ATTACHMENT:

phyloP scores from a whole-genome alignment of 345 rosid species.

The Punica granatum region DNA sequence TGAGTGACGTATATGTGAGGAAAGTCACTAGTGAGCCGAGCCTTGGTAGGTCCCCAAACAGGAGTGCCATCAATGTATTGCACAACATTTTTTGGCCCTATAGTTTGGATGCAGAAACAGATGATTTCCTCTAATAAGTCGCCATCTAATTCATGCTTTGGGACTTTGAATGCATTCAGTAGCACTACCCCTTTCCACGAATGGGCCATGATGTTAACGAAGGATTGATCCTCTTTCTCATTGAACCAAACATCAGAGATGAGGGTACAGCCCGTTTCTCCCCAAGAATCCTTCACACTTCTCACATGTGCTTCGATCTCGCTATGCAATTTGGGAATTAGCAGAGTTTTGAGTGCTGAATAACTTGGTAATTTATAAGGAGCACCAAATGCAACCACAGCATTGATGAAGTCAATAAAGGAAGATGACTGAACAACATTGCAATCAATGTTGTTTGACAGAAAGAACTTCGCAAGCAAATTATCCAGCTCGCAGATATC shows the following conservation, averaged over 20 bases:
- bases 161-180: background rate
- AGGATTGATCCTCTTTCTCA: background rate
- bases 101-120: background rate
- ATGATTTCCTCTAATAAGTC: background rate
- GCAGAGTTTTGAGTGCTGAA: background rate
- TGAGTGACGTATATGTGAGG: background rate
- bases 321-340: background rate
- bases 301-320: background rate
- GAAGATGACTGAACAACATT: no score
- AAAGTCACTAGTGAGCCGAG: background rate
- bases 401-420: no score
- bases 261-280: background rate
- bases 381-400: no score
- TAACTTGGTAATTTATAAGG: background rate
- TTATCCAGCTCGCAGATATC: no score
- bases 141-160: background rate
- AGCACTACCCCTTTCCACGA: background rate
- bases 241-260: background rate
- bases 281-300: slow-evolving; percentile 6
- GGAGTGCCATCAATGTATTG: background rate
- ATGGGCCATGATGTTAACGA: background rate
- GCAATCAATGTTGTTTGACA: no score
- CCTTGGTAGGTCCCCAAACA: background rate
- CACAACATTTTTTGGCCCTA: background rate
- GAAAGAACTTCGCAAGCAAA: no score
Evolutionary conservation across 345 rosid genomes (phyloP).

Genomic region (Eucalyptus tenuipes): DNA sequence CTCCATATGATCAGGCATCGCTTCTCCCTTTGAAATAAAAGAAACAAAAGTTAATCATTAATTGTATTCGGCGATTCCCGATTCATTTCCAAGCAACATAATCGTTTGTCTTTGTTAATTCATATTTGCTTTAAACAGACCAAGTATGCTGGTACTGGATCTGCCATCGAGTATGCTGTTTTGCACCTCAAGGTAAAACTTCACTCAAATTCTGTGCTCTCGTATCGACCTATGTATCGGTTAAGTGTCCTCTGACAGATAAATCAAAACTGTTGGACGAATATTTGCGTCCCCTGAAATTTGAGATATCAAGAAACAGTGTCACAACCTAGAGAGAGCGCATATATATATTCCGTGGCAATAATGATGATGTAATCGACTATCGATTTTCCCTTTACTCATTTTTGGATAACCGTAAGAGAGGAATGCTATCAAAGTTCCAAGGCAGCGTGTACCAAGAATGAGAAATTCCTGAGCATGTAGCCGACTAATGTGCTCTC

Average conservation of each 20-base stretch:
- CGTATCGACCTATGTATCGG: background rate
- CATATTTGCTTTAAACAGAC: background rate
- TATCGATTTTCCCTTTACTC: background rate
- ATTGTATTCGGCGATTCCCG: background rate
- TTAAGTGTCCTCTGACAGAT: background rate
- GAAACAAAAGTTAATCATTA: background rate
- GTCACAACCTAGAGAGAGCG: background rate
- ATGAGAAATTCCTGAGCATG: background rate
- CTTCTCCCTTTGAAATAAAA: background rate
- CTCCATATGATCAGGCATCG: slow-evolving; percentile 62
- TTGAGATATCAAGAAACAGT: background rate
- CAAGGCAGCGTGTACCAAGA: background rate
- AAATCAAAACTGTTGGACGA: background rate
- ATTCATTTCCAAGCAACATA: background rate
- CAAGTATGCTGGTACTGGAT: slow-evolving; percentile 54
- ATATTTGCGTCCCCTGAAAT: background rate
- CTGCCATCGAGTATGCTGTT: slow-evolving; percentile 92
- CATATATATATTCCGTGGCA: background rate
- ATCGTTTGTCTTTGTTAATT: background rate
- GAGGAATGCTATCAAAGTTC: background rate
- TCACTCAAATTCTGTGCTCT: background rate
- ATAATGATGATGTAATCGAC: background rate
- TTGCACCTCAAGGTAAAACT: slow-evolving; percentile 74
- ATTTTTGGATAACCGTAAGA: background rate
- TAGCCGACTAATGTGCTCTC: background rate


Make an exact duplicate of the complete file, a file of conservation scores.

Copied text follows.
phyloP scores from a whole-genome alignment of 345 rosid species.

The Punica granatum region DNA sequence TGAGTGACGTATATGTGAGGAAAGTCACTAGTGAGCCGAGCCTTGGTAGGTCCCCAAACAGGAGTGCCATCAATGTATTGCACAACATTTTTTGGCCCTATAGTTTGGATGCAGAAACAGATGATTTCCTCTAATAAGTCGCCATCTAATTCATGCTTTGGGACTTTGAATGCATTCAGTAGCACTACCCCTTTCCACGAATGGGCCATGATGTTAACGAAGGATTGATCCTCTTTCTCATTGAACCAAACATCAGAGATGAGGGTACAGCCCGTTTCTCCCCAAGAATCCTTCACACTTCTCACATGTGCTTCGATCTCGCTATGCAATTTGGGAATTAGCAGAGTTTTGAGTGCTGAATAACTTGGTAATTTATAAGGAGCACCAAATGCAACCACAGCATTGATGAAGTCAATAAAGGAAGATGACTGAACAACATTGCAATCAATGTTGTTTGACAGAAAGAACTTCGCAAGCAAATTATCCAGCTCGCAGATATC shows the following conservation, averaged over 20 bases:
- bases 161-180: background rate
- AGGATTGATCCTCTTTCTCA: background rate
- bases 101-120: background rate
- ATGATTTCCTCTAATAAGTC: background rate
- GCAGAGTTTTGAGTGCTGAA: background rate
- TGAGTGACGTATATGTGAGG: background rate
- bases 321-340: background rate
- bases 301-320: background rate
- GAAGATGACTGAACAACATT: no score
- AAAGTCACTAGTGAGCCGAG: background rate
- bases 401-420: no score
- bases 261-280: background rate
- bases 381-400: no score
- TAACTTGGTAATTTATAAGG: background rate
- TTATCCAGCTCGCAGATATC: no score
- bases 141-160: background rate
- AGCACTACCCCTTTCCACGA: background rate
- bases 241-260: background rate
- bases 281-300: slow-evolving; percentile 6
- GGAGTGCCATCAATGTATTG: background rate
- ATGGGCCATGATGTTAACGA: background rate
- GCAATCAATGTTGTTTGACA: no score
- CCTTGGTAGGTCCCCAAACA: background rate
- CACAACATTTTTTGGCCCTA: background rate
- GAAAGAACTTCGCAAGCAAA: no score
Evolutionary conservation across 345 rosid genomes (phyloP).

Genomic region (Eucalyptus tenuipes): DNA sequence CTCCATATGATCAGGCATCGCTTCTCCCTTTGAAATAAAAGAAACAAAAGTTAATCATTAATTGTATTCGGCGATTCCCGATTCATTTCCAAGCAACATAATCGTTTGTCTTTGTTAATTCATATTTGCTTTAAACAGACCAAGTATGCTGGTACTGGATCTGCCATCGAGTATGCTGTTTTGCACCTCAAGGTAAAACTTCACTCAAATTCTGTGCTCTCGTATCGACCTATGTATCGGTTAAGTGTCCTCTGACAGATAAATCAAAACTGTTGGACGAATATTTGCGTCCCCTGAAATTTGAGATATCAAGAAACAGTGTCACAACCTAGAGAGAGCGCATATATATATTCCGTGGCAATAATGATGATGTAATCGACTATCGATTTTCCCTTTACTCATTTTTGGATAACCGTAAGAGAGGAATGCTATCAAAGTTCCAAGGCAGCGTGTACCAAGAATGAGAAATTCCTGAGCATGTAGCCGACTAATGTGCTCTC

Average conservation of each 20-base stretch:
- CGTATCGACCTATGTATCGG: background rate
- CATATTTGCTTTAAACAGAC: background rate
- TATCGATTTTCCCTTTACTC: background rate
- ATTGTATTCGGCGATTCCCG: background rate
- TTAAGTGTCCTCTGACAGAT: background rate
- GAAACAAAAGTTAATCATTA: background rate
- GTCACAACCTAGAGAGAGCG: background rate
- ATGAGAAATTCCTGAGCATG: background rate
- CTTCTCCCTTTGAAATAAAA: background rate
- CTCCATATGATCAGGCATCG: slow-evolving; percentile 62
- TTGAGATATCAAGAAACAGT: background rate
- CAAGGCAGCGTGTACCAAGA: background rate
- AAATCAAAACTGTTGGACGA: background rate
- ATTCATTTCCAAGCAACATA: background rate
- CAAGTATGCTGGTACTGGAT: slow-evolving; percentile 54
- ATATTTGCGTCCCCTGAAAT: background rate
- CTGCCATCGAGTATGCTGTT: slow-evolving; percentile 92
- CATATATATATTCCGTGGCA: background rate
- ATCGTTTGTCTTTGTTAATT: background rate
- GAGGAATGCTATCAAAGTTC: background rate
- TCACTCAAATTCTGTGCTCT: background rate
- ATAATGATGATGTAATCGAC: background rate
- TTGCACCTCAAGGTAAAACT: slow-evolving; percentile 74
- ATTTTTGGATAACCGTAAGA: background rate
- TAGCCGACTAATGTGCTCTC: background rate